Most Romantic Couples Begin as Friends
When Harry met Sally, How I Met Your Mother, Friends. These popular stories share a common theme: Friends become lovers. Is there any truth to these dramatic plots? Do friends become romantic partners in real life?
The answer is yes! In our research, conducted at the University of Manitoba, University of Waterloo, and the University of Victoria, we found that not only are romantic couples platonic friends before they become romantically involved, this path to romance is common.
We asked almost 2,000 Canadian university students and American and Canadian adults if they were friends before they became romantically involved with their current partner.
Two-thirds said yes, they had started their relationships as friends. People of varying ages, sexual orientations, educational backgrounds, and ethnicities were more likely to start their romantic relationship as friends than not.
Were some people more likely to be friends before they became a romantic couple? Yes. Younger married people and people in queer relationships were more likely to start their relationships this way.
But Were They Really “Friends” First?
Maybe they had ulterior motives for forming the “friendship” and wanted it to become romantic all along. Our studies suggest that is unlikely, or at least not common. We asked some students whether they or their partner started the friendship with the purpose of becoming romantic partners and 70% said that they hadn’t! Instead, they were just friends and then became romantically interested after getting to know each other. And on average, that took almost two years for friends to develop and act on those feelings.
We also learned that almost half of these students thought that being friends was the best way to start a dating or romantic relationship. For these folks, meeting online or at a bar was rarely ideal. We suspect that being friends first allows you to get to know the other person on a different level—beyond physical attraction. And this might be a good thing: All the qualities that make a good friend, and the closeness from being friends, strengthen romantic relationships.
Can men and women ever be “just friends” like Harry and Hermione in Harry Potter? Of course! Researchers studying friendships between women and men find that friends often have no romantic interest in each other and even fewer ever act on such desires. Even in our own studies participants were friends for years before things turned romantic.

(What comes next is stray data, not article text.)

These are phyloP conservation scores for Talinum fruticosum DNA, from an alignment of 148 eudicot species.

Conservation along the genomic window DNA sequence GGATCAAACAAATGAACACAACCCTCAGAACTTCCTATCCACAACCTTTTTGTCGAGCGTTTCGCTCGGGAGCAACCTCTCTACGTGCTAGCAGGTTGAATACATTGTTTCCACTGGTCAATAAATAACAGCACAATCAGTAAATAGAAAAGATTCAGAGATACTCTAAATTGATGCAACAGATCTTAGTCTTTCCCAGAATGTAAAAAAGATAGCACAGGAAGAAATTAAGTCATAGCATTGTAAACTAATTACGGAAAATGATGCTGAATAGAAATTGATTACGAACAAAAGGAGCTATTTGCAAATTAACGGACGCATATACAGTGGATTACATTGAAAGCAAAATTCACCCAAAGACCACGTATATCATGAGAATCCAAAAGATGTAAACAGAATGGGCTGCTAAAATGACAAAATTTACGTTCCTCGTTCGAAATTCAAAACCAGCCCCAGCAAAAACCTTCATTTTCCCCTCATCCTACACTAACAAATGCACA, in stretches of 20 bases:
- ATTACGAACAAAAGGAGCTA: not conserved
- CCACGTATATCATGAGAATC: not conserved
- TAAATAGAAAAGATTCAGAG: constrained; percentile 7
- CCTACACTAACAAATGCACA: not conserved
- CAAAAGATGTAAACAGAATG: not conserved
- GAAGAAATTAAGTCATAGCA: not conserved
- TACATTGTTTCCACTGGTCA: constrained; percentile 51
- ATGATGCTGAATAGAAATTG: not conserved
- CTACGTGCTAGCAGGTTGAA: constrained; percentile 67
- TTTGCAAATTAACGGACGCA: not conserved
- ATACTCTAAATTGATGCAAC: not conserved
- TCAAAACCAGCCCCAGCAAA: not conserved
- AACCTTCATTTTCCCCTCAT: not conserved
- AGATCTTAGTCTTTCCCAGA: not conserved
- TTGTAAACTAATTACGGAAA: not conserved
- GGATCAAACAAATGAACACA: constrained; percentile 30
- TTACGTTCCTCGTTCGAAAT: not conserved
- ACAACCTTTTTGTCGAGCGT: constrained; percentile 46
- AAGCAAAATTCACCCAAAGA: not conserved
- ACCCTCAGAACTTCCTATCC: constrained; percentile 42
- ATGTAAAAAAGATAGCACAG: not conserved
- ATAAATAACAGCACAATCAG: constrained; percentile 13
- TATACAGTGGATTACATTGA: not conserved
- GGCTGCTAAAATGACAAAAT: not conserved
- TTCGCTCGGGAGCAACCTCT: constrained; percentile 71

Why Are We Just Hearing About This Now?
Funny thing—the answer is, researchers really haven’t asked before now. We surveyed existing research studies and the overwhelming majority focus on how two strangers meet, start dating, and become a romantic couple. Cultural assumptions about how relationships begin and the difficulty in studying friendships that turn romantic have probably contributed to this lack of research. By studying friendships that become romantic, we hope to learn more about how most romantic relationships begin. We’ll better understand when Hermione might be just friends with Harry or something more like with Ron.
For Further Reading
Stinson, D. A., Cameron, J. J., & Hoplock, L. B. (2021). The friends-to-lovers pathway to romance: Prevalent, preferred, and overlooked by science. Social Psychological and Personality Science. https://doi.org/10.1177/19485506211026992
Cameron, J. J., & Curry, E. (2020). Gender roles and date context in hypothetical scripts for a woman and a man on a first date in the 21st century. Sex Roles, 82(5), 345–362. https://doi.org/10.1007/ s11199-019-01056-6
Guerrero, L. K., & Mongeau, P. A. (2008). On becoming “more than friends”: The transition from friendship to romantic relationship. In S. Sprecher, A. Wenzel, & J. Harvey (Eds.), Handbook of relationship initiation (pp. 175–194). Psychology Press.
Lisa Hoplock received her PhD at the University of Victoria in Canada and now works in the private sector.
Jessica Cameron is a professor of psychology at the University of Manitoba, Canada. She investigates the dynamic relationship between the self and interpersonal relationships, focusing on self-esteem, gender, and relationship initiation.